Professor Marguerite Hatch, of the Department of Pathology, Immunology and Laboratory Medicine at the University of Florida, Gainesville, has considerable experience in clinical research in the context of kidney stone disease. She has published extensively in the area.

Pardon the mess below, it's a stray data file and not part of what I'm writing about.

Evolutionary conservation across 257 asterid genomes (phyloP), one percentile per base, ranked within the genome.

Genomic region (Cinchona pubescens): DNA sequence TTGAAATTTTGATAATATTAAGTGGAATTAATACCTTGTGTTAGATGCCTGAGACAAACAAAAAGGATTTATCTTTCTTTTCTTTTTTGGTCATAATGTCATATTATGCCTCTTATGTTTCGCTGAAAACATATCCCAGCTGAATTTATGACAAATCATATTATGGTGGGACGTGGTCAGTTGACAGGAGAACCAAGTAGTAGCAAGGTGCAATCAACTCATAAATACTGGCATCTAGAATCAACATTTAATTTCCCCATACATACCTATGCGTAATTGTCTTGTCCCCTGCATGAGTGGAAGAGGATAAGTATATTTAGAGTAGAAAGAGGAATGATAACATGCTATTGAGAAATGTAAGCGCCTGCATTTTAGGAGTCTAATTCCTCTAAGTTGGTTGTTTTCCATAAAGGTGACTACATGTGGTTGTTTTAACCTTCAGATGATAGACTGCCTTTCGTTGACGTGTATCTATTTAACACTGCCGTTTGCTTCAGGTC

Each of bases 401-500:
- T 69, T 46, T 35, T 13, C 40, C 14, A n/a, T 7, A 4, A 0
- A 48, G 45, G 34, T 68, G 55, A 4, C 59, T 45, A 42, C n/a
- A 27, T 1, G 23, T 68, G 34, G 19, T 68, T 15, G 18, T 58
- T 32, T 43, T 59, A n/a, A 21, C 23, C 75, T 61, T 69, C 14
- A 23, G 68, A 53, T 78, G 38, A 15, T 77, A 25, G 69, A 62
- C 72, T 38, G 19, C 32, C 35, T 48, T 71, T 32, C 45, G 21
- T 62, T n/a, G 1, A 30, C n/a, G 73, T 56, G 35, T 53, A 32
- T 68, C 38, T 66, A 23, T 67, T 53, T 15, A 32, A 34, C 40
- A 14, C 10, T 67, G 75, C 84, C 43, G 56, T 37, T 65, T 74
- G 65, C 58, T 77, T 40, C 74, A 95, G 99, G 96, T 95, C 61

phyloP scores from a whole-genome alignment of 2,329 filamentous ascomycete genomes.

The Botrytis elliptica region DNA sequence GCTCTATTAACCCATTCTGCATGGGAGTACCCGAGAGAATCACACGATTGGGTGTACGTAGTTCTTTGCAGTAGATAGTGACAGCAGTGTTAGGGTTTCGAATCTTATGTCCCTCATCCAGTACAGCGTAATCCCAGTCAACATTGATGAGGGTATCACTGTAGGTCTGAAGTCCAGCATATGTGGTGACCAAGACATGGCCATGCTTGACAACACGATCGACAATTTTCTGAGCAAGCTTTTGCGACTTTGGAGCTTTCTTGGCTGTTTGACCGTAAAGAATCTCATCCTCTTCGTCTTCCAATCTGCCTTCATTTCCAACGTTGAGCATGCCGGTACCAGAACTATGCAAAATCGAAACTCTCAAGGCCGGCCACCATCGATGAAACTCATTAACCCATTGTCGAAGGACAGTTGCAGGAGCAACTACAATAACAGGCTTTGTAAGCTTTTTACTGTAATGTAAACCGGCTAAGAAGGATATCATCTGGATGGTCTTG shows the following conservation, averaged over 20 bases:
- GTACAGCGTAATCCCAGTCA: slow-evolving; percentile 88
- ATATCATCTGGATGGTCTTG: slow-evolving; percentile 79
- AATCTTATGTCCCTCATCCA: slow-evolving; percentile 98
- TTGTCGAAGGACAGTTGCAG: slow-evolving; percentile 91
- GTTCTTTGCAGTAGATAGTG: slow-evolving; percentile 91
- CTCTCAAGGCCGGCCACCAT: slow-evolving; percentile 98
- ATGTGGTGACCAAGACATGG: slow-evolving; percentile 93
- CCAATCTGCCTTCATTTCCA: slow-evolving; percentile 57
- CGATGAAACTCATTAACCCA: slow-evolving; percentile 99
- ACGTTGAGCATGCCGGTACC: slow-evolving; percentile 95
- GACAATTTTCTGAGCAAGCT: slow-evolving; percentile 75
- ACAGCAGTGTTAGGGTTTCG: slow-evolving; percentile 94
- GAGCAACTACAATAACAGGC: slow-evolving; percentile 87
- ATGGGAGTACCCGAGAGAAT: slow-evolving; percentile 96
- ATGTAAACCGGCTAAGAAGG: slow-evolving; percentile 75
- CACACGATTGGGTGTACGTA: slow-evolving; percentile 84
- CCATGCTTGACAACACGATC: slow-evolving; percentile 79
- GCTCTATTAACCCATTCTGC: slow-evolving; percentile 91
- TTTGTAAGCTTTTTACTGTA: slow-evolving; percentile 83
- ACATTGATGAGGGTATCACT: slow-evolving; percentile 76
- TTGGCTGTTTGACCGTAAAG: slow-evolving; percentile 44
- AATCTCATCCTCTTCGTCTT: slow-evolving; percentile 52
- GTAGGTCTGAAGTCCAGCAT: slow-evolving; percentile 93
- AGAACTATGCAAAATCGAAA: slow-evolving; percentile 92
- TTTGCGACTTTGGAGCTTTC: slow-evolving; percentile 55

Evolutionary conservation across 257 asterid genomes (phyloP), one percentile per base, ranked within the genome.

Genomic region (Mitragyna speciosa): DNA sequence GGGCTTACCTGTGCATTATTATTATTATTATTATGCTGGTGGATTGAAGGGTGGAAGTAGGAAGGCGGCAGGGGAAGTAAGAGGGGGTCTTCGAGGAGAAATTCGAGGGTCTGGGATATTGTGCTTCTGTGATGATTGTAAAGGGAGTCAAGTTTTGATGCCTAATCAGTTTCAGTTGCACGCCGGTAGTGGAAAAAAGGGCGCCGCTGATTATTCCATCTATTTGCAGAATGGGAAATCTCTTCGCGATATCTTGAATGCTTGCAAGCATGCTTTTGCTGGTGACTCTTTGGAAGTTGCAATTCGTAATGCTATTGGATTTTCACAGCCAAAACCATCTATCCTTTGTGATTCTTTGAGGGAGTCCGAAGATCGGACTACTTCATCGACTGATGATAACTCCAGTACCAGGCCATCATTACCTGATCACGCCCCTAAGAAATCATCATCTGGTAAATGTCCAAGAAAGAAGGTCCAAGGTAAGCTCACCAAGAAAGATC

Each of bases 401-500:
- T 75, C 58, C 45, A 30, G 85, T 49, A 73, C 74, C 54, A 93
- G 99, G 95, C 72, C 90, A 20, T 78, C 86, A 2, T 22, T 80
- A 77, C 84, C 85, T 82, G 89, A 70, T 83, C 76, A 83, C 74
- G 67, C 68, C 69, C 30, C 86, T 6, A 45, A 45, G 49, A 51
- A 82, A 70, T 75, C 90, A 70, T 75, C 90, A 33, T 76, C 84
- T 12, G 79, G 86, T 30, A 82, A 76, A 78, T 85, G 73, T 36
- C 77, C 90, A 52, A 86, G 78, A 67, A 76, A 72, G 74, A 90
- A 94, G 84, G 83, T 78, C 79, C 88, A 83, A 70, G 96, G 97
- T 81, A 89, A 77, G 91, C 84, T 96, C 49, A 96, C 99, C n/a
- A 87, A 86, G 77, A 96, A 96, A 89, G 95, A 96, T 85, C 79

Kidney stones are very common, with about 15% of the population afflicted with this disease of unknown cause. There are global geographic "stone belts" and Ireland is in one of these areas. While there are many types of urinary stones with differing chemical compositions, and caused by different mechanisms, the most common type (~80%) is made of calcium oxalate. Still, today in 2014, the cause of stone disease is generally unknown and the diagnosis is based on various "risk factors" as well as the chemical composition of the stone. This talk will present the basics in our current understanding of stone disease, with a special emphasis on oxalate stones. In addition, oxalate stone disease in a rare genetic disease of the liver called Primary Hyperoxaluria, which is generally misdiagnosed, will be discussed as will stone disease in an emerging population of patients who have undergone gastric bypass surgery to cure obesity. The latter patient population is growing rapidly because of the rapid growth in obesity in Western society resulting in oxalate stone disease that is secondary to the surgical procedure and manifesting about a year or more after the surgery has been performed. Unfortunately, since there is no effective, pharmacological (drug) treatment for oxalate stones, a potential probiotic (“good” bacteria ingestion) treatment based upon experimental animal studies will be presented.